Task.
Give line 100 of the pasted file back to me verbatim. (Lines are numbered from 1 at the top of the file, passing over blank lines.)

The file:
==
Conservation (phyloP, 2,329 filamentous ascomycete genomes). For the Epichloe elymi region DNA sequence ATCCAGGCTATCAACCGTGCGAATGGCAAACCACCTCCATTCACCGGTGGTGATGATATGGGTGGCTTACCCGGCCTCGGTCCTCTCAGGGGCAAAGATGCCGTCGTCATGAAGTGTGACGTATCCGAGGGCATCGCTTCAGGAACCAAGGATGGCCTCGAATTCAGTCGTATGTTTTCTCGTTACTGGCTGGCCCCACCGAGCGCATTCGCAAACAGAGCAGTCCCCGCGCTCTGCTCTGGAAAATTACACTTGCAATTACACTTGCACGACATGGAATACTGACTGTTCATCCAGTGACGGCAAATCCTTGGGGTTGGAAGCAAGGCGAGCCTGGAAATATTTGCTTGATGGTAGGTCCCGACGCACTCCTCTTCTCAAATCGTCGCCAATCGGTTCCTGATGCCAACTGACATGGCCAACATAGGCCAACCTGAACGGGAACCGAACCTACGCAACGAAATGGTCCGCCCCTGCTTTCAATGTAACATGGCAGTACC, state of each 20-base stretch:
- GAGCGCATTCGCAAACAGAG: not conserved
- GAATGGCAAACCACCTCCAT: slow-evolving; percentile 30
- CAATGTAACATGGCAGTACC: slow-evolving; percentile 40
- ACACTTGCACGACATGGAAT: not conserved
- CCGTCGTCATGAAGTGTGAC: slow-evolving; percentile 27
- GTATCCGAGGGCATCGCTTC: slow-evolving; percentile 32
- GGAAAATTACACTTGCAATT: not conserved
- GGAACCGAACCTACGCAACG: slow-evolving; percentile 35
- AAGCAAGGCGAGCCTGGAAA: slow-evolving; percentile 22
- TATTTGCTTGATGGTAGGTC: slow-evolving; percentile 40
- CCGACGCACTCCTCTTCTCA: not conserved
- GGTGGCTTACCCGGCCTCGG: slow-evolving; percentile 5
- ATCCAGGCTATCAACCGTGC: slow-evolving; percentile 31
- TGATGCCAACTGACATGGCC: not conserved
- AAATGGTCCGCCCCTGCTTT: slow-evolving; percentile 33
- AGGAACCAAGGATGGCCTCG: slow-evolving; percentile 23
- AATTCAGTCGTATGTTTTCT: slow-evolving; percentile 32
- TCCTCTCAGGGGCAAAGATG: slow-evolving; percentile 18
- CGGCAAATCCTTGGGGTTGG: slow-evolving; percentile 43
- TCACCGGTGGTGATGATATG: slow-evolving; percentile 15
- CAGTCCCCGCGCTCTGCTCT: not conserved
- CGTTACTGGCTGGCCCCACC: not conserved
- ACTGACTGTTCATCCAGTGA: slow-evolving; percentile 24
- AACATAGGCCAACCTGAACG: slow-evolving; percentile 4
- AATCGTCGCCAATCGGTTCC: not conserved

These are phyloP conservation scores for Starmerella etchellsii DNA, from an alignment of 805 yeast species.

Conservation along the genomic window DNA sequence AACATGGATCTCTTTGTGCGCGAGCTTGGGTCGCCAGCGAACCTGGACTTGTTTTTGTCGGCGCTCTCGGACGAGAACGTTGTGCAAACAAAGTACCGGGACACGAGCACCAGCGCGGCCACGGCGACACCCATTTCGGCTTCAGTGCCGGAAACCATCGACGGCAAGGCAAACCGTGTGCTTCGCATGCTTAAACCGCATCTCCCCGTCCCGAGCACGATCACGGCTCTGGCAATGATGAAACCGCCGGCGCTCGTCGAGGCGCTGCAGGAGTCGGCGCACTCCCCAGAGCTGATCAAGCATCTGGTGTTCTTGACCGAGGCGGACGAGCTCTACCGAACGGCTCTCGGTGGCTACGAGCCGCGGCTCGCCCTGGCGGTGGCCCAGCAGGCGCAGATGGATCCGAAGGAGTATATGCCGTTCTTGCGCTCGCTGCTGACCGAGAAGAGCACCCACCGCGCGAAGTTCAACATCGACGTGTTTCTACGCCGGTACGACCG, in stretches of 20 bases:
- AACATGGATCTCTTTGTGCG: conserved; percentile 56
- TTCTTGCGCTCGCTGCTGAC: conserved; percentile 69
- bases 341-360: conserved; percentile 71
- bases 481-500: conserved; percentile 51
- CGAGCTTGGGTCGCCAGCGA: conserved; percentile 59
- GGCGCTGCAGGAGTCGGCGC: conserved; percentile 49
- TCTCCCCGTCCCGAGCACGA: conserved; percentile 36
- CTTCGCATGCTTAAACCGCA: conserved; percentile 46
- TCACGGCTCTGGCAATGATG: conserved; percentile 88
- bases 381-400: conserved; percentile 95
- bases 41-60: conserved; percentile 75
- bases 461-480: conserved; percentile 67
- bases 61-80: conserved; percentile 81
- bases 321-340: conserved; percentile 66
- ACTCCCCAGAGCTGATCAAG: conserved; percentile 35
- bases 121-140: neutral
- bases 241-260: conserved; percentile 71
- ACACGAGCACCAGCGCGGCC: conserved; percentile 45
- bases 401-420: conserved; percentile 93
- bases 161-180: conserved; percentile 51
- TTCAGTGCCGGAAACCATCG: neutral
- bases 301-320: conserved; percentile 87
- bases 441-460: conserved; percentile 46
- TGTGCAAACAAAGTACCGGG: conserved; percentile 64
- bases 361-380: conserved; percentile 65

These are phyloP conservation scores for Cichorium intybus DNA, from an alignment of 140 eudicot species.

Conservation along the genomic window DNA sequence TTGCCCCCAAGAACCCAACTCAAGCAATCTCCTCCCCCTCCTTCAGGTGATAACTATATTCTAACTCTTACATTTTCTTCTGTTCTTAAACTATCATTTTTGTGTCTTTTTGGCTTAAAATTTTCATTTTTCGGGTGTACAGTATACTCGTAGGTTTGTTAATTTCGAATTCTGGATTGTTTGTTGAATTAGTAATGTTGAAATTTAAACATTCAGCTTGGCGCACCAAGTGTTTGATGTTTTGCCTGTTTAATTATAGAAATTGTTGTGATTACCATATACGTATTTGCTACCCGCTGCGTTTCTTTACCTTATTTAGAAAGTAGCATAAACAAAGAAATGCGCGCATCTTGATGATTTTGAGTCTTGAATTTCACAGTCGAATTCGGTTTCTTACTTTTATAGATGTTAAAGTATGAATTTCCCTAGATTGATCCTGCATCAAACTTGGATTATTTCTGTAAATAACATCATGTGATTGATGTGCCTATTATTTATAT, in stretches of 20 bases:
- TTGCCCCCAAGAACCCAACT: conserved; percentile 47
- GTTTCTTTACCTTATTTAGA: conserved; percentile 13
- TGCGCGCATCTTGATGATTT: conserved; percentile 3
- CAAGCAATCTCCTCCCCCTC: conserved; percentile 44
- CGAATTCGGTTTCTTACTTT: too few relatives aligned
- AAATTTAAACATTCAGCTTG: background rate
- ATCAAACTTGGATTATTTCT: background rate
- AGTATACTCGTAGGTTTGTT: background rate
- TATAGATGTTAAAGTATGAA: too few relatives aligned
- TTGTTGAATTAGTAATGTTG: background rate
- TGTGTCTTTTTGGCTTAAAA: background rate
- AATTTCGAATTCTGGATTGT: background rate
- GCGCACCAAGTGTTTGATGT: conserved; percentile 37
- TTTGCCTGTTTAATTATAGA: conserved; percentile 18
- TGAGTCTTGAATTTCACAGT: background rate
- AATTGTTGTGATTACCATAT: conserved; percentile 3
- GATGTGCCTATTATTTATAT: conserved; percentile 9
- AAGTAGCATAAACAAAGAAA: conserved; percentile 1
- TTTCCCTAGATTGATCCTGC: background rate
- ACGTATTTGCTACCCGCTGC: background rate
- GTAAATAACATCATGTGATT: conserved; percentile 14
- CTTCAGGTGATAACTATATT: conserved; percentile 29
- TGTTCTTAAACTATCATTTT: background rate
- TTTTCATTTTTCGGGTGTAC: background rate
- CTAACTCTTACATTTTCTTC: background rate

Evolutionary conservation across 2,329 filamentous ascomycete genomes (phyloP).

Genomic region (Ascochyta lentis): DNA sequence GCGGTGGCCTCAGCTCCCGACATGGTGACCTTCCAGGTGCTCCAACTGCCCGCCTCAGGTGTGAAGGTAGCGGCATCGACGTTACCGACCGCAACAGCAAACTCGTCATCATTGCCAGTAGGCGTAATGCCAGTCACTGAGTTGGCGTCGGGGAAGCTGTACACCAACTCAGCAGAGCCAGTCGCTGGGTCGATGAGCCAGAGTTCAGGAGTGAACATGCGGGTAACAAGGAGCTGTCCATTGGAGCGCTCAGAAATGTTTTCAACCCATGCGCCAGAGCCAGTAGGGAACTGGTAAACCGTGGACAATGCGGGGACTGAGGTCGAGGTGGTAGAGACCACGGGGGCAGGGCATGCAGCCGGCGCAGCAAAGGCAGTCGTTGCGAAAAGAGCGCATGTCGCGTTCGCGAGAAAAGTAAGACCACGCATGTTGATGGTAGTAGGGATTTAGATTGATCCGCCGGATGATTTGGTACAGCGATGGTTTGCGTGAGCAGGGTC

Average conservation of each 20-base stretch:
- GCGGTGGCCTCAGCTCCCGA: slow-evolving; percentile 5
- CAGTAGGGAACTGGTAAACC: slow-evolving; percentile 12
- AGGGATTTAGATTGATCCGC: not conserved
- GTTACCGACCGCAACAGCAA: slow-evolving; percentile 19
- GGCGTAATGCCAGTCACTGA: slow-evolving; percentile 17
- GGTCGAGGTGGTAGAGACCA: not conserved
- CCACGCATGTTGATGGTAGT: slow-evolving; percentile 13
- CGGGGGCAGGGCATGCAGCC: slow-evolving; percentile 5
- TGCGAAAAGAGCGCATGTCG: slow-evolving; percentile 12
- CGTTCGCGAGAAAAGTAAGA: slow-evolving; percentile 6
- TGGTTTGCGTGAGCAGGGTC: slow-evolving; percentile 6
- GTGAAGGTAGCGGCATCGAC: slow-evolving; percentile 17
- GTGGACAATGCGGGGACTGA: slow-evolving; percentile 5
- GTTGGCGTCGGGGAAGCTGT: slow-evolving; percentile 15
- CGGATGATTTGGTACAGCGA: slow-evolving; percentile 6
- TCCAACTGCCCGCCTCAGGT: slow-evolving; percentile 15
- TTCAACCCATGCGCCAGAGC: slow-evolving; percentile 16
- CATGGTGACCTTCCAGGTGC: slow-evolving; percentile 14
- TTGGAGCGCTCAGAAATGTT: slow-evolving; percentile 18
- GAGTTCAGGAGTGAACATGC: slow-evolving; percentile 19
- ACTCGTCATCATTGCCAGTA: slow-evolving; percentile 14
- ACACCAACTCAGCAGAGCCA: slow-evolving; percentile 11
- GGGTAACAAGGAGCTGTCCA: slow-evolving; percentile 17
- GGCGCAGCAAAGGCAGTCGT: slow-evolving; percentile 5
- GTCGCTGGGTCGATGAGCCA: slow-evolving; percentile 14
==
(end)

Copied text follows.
- TTCAACCCATGCGCCAGAGC: slow-evolving; percentile 16